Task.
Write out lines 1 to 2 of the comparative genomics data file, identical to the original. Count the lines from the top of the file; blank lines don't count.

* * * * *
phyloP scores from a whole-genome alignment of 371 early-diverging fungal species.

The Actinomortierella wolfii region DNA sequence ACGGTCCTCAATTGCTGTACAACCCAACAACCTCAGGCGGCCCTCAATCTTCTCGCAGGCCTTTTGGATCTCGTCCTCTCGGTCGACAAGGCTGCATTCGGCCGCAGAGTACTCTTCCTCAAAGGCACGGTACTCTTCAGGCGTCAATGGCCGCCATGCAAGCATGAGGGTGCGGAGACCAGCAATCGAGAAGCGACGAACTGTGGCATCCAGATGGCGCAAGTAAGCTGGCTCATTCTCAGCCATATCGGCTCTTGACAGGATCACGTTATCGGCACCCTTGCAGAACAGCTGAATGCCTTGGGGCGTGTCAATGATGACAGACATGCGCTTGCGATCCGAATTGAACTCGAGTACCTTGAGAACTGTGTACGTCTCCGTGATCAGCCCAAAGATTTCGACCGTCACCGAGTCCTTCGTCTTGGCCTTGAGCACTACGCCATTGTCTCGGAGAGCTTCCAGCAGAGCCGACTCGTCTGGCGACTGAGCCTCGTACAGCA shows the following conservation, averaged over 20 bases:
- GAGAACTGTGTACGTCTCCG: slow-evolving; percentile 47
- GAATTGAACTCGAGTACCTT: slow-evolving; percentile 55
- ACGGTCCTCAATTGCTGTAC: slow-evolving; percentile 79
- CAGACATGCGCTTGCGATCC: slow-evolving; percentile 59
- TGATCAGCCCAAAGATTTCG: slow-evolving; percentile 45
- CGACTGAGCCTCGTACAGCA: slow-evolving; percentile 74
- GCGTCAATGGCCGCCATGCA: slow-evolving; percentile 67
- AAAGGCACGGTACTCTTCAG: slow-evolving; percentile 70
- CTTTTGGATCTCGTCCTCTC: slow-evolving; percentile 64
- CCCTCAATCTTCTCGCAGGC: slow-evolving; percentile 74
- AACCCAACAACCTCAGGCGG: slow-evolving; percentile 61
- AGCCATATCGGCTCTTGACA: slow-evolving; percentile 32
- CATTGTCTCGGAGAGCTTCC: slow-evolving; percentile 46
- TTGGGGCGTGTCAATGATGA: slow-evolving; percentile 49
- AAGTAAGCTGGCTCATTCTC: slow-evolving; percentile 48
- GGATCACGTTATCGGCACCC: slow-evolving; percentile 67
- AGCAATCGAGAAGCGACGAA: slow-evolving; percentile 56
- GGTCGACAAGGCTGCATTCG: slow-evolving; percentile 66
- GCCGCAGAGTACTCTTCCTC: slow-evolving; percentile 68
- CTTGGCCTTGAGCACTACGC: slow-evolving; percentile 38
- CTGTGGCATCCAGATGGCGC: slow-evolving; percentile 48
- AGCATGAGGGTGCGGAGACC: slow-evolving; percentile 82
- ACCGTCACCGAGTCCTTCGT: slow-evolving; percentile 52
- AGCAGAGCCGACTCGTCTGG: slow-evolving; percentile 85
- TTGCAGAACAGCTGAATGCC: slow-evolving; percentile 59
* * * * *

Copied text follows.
phyloP scores from a whole-genome alignment of 371 early-diverging fungal species.

The Actinomortierella wolfii region DNA sequence ACGGTCCTCAATTGCTGTACAACCCAACAACCTCAGGCGGCCCTCAATCTTCTCGCAGGCCTTTTGGATCTCGTCCTCTCGGTCGACAAGGCTGCATTCGGCCGCAGAGTACTCTTCCTCAAAGGCACGGTACTCTTCAGGCGTCAATGGCCGCCATGCAAGCATGAGGGTGCGGAGACCAGCAATCGAGAAGCGACGAACTGTGGCATCCAGATGGCGCAAGTAAGCTGGCTCATTCTCAGCCATATCGGCTCTTGACAGGATCACGTTATCGGCACCCTTGCAGAACAGCTGAATGCCTTGGGGCGTGTCAATGATGACAGACATGCGCTTGCGATCCGAATTGAACTCGAGTACCTTGAGAACTGTGTACGTCTCCGTGATCAGCCCAAAGATTTCGACCGTCACCGAGTCCTTCGTCTTGGCCTTGAGCACTACGCCATTGTCTCGGAGAGCTTCCAGCAGAGCCGACTCGTCTGGCGACTGAGCCTCGTACAGCA shows the following conservation, averaged over 20 bases: